Corporations: Good Time for Tax-Wise Transactions

June 21, 2010 — 1,518 views  
Become a Bronze Member for monthly eNewsletter, articles, and white papers.

If you own shares in a closely-held C corporation, you probably know the 2010 federal income tax rate structure is quite favorable for these reasons:

  • If your company pays you a taxable dividend this year, the maximum federal income tax rate is only 15 percent; and
  • That same 15 percent maximum rate applies to 2010 corporate payouts or stock sales that generate long-term capital gains.

Dividend and Capital Gains Taxes Are Almost Certain to Go Up

With the passage of the massive healthcare bill, odds are the current taxpayer-friendly picture will only last through the end of this year. Unless Congress takes action to extend the status quo, higher taxes on dividends and long-term gains will kick in on January 1, 2011, when the "Bush tax cuts" are scheduled to expire.

Even if the Republicans take back Congress in November, they might not be able to change the tax outlook anytime soon. Through 2012, the President has stated he would likely veto any tax cuts as the revenue will be needed to help pay for government healthcare.

Here are the specifics about what is likely coming down the pike:

Dividend Taxes

The maximum federal rate on dividends is scheduled to increase from the current 15 percent to 39.6 percent on January 1. Although the President has promised more than once to limit the maximum rate to 20 percent, that pledge has changed.

Beginning in 2013, the new healthcare legislation will impose an additional 3.8 percent Medicare tax on a high-income individual's net investment income, which is defined to include dividends. That raises the maximum dividend tax rate to at least 23.8 percent for 2013 and beyond. For affected individuals, that's at least a 58.7 percent increase in federal taxes on dividends (23.8 percent is 158.7 percent of 15 percent).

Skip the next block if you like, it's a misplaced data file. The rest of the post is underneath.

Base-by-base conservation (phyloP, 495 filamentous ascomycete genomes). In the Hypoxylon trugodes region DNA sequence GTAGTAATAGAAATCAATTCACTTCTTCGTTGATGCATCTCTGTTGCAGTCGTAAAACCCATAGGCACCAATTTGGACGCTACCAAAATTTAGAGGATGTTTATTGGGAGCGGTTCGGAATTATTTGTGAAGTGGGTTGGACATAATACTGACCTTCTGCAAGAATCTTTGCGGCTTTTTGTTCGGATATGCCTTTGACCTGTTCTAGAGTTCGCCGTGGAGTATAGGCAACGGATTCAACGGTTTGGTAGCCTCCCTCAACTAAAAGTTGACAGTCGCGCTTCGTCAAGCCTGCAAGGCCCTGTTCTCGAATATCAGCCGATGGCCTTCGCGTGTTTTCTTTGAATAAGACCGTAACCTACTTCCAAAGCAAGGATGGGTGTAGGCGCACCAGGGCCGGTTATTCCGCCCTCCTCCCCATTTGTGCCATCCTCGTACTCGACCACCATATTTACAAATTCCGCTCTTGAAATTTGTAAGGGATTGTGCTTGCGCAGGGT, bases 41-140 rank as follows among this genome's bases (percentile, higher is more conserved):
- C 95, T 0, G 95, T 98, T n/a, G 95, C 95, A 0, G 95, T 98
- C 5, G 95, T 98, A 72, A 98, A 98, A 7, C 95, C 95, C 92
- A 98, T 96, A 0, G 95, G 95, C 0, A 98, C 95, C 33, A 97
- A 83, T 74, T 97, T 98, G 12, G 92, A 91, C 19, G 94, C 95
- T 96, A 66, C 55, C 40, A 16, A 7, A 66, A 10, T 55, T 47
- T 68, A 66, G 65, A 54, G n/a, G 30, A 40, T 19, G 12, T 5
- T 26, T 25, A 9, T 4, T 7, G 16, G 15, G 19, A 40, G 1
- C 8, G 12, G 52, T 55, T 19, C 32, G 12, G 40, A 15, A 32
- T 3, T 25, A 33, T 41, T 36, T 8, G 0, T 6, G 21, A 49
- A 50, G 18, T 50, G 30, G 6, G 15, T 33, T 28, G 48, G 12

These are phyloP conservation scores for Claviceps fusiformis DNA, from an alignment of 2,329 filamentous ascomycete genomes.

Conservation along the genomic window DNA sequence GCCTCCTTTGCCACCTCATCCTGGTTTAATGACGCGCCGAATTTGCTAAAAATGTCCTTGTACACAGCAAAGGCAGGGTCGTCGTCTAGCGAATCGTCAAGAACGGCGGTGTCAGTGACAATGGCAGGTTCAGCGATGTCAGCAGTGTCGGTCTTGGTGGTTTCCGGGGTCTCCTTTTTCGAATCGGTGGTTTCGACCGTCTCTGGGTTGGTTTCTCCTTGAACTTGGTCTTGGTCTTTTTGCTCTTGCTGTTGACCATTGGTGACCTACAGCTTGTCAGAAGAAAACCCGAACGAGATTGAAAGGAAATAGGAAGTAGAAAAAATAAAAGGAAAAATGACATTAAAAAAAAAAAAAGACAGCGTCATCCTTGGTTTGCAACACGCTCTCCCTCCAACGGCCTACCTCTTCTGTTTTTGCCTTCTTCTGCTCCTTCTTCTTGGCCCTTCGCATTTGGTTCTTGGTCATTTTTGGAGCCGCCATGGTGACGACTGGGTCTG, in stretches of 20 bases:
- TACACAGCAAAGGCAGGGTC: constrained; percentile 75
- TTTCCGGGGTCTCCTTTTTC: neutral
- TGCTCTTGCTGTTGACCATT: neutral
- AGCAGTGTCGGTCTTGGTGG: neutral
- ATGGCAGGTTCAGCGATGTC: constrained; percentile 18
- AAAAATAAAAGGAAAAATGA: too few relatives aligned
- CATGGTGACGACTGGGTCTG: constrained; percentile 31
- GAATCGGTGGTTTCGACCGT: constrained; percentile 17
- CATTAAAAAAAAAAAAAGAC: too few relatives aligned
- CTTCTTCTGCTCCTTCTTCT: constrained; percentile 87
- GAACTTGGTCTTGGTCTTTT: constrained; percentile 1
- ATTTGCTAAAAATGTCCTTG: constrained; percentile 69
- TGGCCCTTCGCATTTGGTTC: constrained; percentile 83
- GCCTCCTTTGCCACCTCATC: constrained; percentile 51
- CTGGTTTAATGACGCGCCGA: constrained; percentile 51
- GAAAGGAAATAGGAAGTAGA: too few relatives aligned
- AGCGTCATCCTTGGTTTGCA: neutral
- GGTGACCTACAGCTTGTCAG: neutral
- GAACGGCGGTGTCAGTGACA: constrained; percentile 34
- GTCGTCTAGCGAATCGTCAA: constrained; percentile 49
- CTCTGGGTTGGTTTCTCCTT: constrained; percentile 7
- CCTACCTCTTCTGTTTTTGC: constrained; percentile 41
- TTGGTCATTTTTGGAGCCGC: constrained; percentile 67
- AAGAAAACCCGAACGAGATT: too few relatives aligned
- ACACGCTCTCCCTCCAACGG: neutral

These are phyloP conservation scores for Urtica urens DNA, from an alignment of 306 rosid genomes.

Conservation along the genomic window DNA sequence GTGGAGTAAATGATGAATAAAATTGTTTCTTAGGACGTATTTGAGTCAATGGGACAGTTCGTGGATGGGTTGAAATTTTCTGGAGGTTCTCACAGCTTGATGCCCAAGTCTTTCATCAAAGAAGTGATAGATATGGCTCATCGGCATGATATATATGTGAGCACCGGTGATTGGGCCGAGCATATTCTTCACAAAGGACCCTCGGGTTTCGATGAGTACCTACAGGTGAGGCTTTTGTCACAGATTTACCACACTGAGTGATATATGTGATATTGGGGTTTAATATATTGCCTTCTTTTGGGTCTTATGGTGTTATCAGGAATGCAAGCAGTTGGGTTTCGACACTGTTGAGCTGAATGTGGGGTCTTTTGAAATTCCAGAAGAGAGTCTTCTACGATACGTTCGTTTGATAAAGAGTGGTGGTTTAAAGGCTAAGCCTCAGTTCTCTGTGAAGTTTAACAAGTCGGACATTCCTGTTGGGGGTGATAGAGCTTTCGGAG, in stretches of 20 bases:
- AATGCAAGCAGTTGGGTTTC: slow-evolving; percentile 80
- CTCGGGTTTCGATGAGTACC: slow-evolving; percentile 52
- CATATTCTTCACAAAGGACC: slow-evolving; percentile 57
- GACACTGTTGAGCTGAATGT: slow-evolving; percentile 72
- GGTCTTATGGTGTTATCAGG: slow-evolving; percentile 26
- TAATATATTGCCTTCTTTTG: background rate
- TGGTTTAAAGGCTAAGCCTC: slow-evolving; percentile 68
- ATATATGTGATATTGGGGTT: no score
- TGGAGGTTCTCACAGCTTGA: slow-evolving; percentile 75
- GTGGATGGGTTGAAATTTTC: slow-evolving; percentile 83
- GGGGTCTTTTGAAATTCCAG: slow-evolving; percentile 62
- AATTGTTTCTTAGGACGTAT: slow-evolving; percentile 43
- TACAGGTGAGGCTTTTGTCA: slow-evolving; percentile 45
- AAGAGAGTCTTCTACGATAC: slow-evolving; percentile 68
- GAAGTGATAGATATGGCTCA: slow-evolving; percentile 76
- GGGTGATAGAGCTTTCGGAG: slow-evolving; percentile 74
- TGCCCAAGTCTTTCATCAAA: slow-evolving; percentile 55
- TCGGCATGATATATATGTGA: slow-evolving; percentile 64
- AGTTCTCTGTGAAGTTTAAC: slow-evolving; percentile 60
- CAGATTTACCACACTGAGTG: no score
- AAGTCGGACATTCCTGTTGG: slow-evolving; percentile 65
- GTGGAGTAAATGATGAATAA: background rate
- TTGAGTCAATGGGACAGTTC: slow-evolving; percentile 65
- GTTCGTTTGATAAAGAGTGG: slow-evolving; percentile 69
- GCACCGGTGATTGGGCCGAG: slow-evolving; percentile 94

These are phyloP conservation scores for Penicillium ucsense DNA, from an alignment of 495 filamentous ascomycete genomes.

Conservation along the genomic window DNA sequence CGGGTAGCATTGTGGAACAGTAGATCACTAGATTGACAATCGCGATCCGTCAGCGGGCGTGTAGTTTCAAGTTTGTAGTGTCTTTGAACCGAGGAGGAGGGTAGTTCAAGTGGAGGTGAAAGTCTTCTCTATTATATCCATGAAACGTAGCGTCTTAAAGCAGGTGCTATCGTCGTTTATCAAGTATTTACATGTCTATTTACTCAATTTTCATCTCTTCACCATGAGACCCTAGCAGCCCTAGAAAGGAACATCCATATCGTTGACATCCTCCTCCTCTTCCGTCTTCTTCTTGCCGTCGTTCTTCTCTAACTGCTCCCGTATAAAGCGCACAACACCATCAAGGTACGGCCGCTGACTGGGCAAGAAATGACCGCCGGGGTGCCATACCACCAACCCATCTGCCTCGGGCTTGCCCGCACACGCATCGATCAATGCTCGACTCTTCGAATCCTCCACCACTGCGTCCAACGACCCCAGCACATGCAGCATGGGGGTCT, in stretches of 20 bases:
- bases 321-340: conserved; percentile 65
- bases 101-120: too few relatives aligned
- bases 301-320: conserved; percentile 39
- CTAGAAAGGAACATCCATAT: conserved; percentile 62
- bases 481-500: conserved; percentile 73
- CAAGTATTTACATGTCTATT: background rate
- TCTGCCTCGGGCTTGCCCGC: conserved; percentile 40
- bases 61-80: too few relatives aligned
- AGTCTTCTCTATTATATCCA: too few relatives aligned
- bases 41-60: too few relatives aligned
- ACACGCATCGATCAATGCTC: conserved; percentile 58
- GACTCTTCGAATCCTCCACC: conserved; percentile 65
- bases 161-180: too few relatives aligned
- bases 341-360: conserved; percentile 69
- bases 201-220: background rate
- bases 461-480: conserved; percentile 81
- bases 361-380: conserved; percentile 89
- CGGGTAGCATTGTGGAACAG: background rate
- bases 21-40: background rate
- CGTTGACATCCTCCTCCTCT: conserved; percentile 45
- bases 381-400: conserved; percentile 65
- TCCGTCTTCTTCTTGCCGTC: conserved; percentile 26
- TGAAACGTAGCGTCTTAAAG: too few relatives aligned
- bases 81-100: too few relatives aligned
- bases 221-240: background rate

For this purpose, a high-income individual has an adjusted gross income of $250,000 if married and filing jointly or $200,000 for single filers.

Taxes on Long-Term Gains

Starting January 1, 2011, the maximum rate on most long-term capital gains is scheduled to increase from the current 15 percent to 20 percent. And in 2013, the new healthcare legislation will impose an additional 3.8 percent Medicare tax on a high-income individual's net investment income, which is defined to include long-term gains. As with dividends, that means a maximum federal tax rate of at least 23.8 percent for 2013 and beyond. For affected individuals, that amounts to at least a 58.7 percent increase in federal taxes on long-term gains.